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Consumers prepared to abandon brands appearing alongside objectionable content

A new CMO Council study on ‘How Brands Annoy Fans', surveyed 2,000 adults in the US, Canada and UK to reveal that 48% of consumers will abandon brands they love if their ads run alongside objectionable online content. These regions have seen high profile campaigns withdrawn this year for their association with fake, distressing and hateful content.
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In addition, despite delivering the second most ad messages behind TV, social media platforms are the least trusted among the top five media channels and 63% of consumers respond more positively to the same ads when they find them on established media channels. The report also found that social media platforms are still not trusted content spaces. They ranked friends, TV, search engines and newspapers as more trusted sources.

Aimed at assessing the impact of digital advertising experiences on consumer perceptions and purchase intent, the research looked at digital brand safety from the consumer’s perspective and found that consumers are punishing even preferred brands if they don’t use trusted media platforms or take active steps to control the integrity of their ad environments.

Conducted by The Chief Marketing Officer (CMO) Council, using the Pollfish platform, the consumer focus is part of a broader study of digital brand safety being conducted by the CMO Council, in partnership with Dow Jones, entitled ‘Brand Protection from Content Infection’.

With trust more critical than ever, respondents made it clear that they will no longer give their brands a pass for even the inadvertent display of ads near objectionable digital and video content. A full two-thirds of respondents said they would hold a dimmer view of brands that provided ‘negative advertising experiences’.

A large majority of consumers said they responded differently to the same ad, depending on its context, with 63% saying they responded more positively to ads run in trusted media channels.

Consumers are turning to trusted content providers and media to escape objectionable content. Some 60% said offensive context had already caused them ‘to consume more content from trusted, well-known news sources and established media channels’.

“CMOs and brand advertisers are increasingly concerned about various aspects of digital and programmatic advertising, including concerns about their ads showing up next to offensive content,” said Donovan Neale-May, executive director of the CMO Council. “This consumer survey demonstrates that those concerns are well founded. Advertising placed next to objectionable content is damaging to a brand, while ads that accompany more trusted content and media are more accepted.”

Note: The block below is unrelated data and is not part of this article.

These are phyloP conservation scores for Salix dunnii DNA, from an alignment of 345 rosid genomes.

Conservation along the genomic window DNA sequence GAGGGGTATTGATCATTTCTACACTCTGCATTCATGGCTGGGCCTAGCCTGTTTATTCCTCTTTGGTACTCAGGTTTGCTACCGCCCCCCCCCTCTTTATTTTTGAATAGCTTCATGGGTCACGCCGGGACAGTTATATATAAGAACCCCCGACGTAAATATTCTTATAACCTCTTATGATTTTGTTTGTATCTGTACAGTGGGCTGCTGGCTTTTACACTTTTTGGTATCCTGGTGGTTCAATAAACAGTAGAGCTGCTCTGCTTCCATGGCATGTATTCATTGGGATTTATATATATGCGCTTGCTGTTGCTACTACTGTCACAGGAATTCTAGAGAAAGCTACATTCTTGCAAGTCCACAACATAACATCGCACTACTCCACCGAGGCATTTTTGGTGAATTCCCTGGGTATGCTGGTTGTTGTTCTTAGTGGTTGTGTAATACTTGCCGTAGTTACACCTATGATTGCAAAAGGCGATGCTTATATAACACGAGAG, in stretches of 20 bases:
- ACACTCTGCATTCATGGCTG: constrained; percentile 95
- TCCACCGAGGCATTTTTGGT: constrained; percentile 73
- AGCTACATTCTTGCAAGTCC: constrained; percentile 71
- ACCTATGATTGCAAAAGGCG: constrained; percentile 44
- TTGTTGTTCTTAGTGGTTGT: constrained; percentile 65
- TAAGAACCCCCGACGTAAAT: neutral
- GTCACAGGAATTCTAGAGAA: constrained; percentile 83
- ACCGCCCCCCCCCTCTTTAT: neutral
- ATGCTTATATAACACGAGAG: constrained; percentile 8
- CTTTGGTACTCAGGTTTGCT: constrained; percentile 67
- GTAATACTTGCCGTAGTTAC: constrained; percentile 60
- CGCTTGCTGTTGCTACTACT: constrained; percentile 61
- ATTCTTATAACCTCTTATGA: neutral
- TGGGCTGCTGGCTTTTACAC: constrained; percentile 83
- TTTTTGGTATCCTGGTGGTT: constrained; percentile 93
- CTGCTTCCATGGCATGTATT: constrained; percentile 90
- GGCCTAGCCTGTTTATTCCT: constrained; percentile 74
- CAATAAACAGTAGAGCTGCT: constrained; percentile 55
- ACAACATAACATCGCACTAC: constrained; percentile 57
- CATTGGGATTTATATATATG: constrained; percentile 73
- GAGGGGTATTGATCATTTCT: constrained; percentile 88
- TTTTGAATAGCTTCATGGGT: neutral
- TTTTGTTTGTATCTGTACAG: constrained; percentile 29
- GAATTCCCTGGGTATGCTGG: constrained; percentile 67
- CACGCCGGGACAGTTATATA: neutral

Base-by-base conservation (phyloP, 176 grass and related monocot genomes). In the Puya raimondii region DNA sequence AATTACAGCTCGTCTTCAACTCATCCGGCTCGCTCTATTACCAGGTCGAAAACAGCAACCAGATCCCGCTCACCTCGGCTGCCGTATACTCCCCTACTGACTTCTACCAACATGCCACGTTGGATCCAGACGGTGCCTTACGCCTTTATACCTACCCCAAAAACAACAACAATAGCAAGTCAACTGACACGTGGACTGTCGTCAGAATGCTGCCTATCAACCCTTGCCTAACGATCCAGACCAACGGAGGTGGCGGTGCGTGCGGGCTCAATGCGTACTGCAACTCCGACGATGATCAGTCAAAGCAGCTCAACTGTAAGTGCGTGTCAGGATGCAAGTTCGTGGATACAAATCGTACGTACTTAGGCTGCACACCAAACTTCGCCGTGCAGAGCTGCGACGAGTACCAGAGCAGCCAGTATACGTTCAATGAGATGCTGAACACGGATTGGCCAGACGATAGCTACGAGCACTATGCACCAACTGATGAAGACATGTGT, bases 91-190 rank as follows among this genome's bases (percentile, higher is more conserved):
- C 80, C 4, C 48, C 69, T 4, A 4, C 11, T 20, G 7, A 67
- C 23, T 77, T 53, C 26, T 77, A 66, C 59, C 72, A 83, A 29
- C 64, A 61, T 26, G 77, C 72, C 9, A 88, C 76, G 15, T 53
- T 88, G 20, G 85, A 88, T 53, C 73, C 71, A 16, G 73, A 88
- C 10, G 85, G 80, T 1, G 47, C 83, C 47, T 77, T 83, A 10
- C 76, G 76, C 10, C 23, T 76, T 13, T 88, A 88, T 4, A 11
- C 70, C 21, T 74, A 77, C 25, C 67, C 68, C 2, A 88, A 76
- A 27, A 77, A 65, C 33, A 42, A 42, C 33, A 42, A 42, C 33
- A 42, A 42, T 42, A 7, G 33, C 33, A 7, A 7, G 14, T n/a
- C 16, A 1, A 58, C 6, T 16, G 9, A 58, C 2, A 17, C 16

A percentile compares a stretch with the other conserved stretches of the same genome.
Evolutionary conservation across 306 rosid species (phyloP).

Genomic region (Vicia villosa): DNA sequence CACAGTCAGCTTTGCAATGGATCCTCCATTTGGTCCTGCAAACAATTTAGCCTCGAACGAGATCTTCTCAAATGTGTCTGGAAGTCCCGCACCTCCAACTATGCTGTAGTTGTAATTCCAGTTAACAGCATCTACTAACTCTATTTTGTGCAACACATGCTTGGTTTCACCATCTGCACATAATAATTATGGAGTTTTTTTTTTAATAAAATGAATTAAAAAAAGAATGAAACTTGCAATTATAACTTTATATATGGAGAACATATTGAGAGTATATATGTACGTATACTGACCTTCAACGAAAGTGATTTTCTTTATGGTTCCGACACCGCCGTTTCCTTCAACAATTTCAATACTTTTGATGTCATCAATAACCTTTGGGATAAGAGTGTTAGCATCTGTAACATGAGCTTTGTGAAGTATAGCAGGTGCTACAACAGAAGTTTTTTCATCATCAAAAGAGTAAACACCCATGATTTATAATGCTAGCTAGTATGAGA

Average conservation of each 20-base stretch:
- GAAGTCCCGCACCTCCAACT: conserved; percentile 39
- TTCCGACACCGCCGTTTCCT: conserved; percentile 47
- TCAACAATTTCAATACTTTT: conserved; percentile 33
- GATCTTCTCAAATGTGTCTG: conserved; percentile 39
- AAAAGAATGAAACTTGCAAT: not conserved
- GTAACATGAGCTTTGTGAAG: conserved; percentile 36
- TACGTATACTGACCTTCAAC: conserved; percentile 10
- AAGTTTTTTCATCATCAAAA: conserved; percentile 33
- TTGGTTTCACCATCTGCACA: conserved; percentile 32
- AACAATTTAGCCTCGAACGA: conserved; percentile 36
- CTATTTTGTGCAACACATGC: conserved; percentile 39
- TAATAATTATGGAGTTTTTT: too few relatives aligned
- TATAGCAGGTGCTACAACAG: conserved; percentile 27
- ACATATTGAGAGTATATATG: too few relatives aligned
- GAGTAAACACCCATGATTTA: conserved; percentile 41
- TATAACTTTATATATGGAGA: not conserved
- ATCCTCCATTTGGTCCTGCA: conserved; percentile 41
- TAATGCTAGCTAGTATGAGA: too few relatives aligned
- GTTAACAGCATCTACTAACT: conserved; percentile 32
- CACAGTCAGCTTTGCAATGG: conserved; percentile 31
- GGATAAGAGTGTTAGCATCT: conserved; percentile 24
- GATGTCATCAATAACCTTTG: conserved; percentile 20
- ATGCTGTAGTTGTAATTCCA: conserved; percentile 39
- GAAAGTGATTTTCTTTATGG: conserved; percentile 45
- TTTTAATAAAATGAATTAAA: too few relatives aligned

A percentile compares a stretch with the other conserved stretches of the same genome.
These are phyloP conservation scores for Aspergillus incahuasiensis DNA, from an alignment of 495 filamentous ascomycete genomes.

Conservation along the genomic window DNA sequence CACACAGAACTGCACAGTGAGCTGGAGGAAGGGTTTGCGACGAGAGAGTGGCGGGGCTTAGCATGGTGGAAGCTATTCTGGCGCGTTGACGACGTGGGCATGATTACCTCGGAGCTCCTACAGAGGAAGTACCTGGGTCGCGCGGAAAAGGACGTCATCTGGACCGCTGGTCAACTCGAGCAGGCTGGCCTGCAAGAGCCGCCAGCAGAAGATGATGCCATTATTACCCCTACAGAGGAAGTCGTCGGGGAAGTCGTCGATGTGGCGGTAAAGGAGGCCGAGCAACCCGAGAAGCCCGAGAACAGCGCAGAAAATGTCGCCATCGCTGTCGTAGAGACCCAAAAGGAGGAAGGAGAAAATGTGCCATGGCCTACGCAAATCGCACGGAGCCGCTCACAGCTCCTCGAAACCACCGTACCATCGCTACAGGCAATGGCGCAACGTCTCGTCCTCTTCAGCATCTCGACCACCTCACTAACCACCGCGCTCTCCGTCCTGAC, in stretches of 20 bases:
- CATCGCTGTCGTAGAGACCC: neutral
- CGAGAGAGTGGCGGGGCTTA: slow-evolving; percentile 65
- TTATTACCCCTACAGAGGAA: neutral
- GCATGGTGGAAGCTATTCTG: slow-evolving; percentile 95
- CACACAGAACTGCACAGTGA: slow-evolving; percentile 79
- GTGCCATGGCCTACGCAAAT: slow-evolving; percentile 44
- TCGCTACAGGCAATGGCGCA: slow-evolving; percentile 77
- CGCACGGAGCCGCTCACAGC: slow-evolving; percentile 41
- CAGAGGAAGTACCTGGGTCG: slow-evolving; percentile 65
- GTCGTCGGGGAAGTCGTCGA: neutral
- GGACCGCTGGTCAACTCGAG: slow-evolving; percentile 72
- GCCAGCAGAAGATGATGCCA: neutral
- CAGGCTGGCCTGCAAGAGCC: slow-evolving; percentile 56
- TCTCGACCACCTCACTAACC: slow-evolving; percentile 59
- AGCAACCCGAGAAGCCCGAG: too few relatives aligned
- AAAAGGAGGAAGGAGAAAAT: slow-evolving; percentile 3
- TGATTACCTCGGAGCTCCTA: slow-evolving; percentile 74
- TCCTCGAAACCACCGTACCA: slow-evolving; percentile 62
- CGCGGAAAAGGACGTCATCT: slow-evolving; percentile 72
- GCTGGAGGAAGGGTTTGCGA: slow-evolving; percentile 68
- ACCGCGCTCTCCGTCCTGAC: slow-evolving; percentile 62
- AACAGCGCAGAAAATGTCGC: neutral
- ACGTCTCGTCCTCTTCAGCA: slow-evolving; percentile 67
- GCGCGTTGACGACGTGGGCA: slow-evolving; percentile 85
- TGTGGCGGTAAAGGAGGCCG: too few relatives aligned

Ad blockers grow with consumer distrust


Marc Pritchard, CMO of P&G, has been highly critical of problems with digital advertising. “We have seen an exponential increase in, well … crap. Craft or crap? Technology enables both and all too often, the outcome has been crappier advertising accompanied by even crappier viewing experiences. Is it any wonder ad blockers are growing 40%?”

While other brand safety studies have explored adverse brand perceptions, the CMO Council research asked consumers their response to the experience of finding brand ads in proximity to objectionable content or fake news sites—and their warning to advertisers was brutal. Some 37% of consumers said it would change the way (they) think of a brand when making a decision to buy. Another 11% said they would flat-out not do business with that brand. Moreover, another 9% said they would become vocal critics of the brand.

Another consumer response is the increased use of ad blockers. In another alarming finding for digital marketers, more than 50% of respondents said they either already had or planned to install some form of ad blocking software to their mobile devices or PC browsers.

Negative experiences with digital display advertising are far from a rarity. According to the most recent Media Quality Report by Integral Ad Science, 8.6% of digital display ads in the US turned up on content flagged as posing a moderate or high risk to brand reputation. Maria Pousa, CMO for IAS, told the CMO Council that the most prevalent categories of risk in the US were violent, adult or offensive language content, followed by issues like hate speech and illegal downloads.

Other key insights


Other key insights of the CMO Council survey include:
  • A surprising 86% of consumers are either extremely concerned, very concerned or moderately worried about how easily they are directed or redirected to hateful or offensive content.
  • The most annoying digital advertising formats, even when appearing on trusted media channels, were intrusive pop-up ads (22%) and auto-playing video ads (17%).
  • Attention to digital advertising overall was notably low, with only 14% always engaged, and 58% saying they pay attention only when ads either “interest me” or are “really interesting.”
  • Just over 40% of consumers have already installed ad-blocking software on their devices, while another 13.7% said they planned to add these features.

Neale-May said the full report, featuring qualitative interviews and vendor insights, would include key details on the steps, tools and strategies adopted by leading advertisers and CMOs who have minimised the threat to their brands. The abbreviated consumer survey findings can be sourced from the CMO Council program page.
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